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Dombrovskis, Valdis (Latvia)

Reference work entry

Introduction

Valdis Dombrovskis became prime minister in March 2009 following the resignation of Ivars Godmanis. Before stepping down in Jan. 2014, the former finance minister’s tenure was mainly focused on reversing the country’s economic crisis. He became a European Commissioner in Nov. 2014.

Early Life

Dombrovskis was born on 5 Aug. 1971 in Riga, while Latvia was part of the USSR. He studied physics and economics at the University of Latvia in Riga and the Riga Technological University. He was employed at Germany’s University of Mainz and at the University of Latvia’s Institute of Solid-State Physics, and in 1998 became a research assistant at Maryland University in the USA.

Later that year he began working for the Bank of Latvia, leaving in 2002 after a year as chief economist. A member of the centre-right New Era party, he joined its governing board in 2002 and was also elected to parliament, serving until 2004 as finance minister in Einars Repše’s government. From 2003–04 he was Latvia’s observer at the Council of the European Union and became a member of the European Parliament (MEP) in 2004.

Against the backdrop of global economic turmoil, Latvia’s economy crashed in 2008. The economy shrank by over 4%. Worse was to follow, with a contraction of 18% in 2009. In Dec. 2008, having nationalized the country’s second biggest bank, Prime Minister Ivars Godmanis turned to the IMF, World Bank and European Union for a US$9.5bn. bail-out package. In return he was forced to accept public spending cuts and tax increases. After an anti-government riot in Riga in Jan. 2009, his coalition fell the following month. President Valdis Zatlers nominated Dombrovskis to form a new administration.

Career Peak

Having resigned as an MEP, Dombrovskis formed a six-party coalition and won parliamentary approval on 12 March 2009. In Aug. 2009 his government reached agreement with unions and employers on deep spending cuts and tax rises aimed at staving off bankruptcy and persuading the IMF and EU to release further tranches of loans. Subsequently, as a condition for these disbursements, the government committed to further cuts in fiscal expenditures to contain the budget deficit. Having lost his parliamentary majority in March 2010, Dombrovskis called an election in Oct. at which he was returned to power heading a Unity and Union of Greens and Farmers coalition. In further legislative elections in Sept. 2011, following a controversial dissolution of the Saeima, the pro-Russian Harmony Centre emerged as the largest party, but Dombrovskis retained the premiership at the head of a new coalition comprising Unity, Zatlers’ Reform Party and the National Alliance, which together controlled 56 of the 100 parliamentary seats. In Feb. 2012 voters in a referendum rejected a proposal to make Russian an official language of Latvia.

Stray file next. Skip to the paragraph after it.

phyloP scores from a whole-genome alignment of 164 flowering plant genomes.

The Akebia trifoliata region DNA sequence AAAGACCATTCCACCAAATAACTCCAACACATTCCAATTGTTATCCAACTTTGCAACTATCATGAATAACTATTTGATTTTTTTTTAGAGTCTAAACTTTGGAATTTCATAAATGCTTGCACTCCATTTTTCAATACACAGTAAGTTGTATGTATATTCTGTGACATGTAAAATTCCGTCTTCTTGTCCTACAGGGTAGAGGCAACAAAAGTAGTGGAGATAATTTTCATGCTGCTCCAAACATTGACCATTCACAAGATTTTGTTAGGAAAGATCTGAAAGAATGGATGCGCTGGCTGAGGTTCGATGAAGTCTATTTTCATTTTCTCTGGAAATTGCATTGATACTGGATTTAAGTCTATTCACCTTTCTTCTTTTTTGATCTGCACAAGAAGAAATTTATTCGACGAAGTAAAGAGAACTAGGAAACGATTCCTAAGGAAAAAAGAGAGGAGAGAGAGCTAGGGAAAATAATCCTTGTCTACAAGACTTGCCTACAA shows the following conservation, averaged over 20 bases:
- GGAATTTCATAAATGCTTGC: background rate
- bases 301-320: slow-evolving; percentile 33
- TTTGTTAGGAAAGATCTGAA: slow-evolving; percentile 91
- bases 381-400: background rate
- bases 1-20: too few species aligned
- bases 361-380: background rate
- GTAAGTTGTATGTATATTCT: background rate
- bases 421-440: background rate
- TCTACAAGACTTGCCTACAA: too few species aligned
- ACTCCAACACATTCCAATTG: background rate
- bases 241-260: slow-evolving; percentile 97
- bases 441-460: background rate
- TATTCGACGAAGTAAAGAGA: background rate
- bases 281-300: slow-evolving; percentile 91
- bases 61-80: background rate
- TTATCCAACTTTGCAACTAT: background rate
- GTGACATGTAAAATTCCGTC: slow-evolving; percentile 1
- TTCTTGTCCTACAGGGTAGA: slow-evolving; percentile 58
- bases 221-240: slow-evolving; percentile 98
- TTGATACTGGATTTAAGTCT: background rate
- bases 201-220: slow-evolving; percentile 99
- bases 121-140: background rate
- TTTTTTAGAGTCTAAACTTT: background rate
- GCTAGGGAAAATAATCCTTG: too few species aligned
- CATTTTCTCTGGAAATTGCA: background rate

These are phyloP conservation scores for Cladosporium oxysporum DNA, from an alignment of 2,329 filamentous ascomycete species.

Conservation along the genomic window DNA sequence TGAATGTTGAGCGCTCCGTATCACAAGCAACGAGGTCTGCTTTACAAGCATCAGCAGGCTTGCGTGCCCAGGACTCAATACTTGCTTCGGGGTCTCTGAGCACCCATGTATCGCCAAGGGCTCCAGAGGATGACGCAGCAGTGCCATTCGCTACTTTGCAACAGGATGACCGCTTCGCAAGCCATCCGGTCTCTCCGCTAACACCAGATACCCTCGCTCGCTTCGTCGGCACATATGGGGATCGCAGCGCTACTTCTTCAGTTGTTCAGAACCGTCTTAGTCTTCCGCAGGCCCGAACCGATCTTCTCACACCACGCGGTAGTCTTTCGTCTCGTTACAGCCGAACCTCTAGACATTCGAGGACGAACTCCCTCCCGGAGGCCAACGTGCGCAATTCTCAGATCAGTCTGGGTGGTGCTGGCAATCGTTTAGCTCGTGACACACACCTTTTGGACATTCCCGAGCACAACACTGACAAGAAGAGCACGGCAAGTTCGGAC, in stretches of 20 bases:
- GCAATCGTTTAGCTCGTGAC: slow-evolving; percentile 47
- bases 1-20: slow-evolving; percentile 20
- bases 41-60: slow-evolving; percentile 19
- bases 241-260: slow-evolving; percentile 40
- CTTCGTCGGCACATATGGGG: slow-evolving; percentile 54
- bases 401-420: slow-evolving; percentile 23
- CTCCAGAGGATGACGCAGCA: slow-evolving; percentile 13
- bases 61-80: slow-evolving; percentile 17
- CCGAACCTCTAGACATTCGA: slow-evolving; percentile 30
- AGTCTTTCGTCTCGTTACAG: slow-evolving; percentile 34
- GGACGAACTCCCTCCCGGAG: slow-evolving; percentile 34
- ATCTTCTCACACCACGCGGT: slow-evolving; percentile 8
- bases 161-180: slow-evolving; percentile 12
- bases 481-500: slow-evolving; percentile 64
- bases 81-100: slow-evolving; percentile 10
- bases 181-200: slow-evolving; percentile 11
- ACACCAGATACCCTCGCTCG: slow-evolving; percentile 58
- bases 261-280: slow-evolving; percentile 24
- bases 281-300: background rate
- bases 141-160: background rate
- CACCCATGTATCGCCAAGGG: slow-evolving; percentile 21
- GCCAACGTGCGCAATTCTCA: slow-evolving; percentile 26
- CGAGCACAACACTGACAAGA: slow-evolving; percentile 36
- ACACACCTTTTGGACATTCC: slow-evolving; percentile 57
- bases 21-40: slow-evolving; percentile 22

He resigned as prime minister in Nov. 2013 after taking political responsibility for the collapse of a supermarket in the capital, Riga, that killed 54 people. His tenure was defined by Latvia’s economic metamorphosis, with the country posting Europe’s fastest GDP growth rates for two consecutive years (2011 and 2012). Dombrovskis also presided over Latvia’s entry into the eurozone, which was completed in Jan. 2014.

Later Life

Dombrovskis became the European Commission’s vice-president for the euro and social dialogue on 1 Nov. 2014. He joined three former prime ministers in the new Commission led by one of these, Jean-Claude Juncker.

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© Springer Nature Limited 2019

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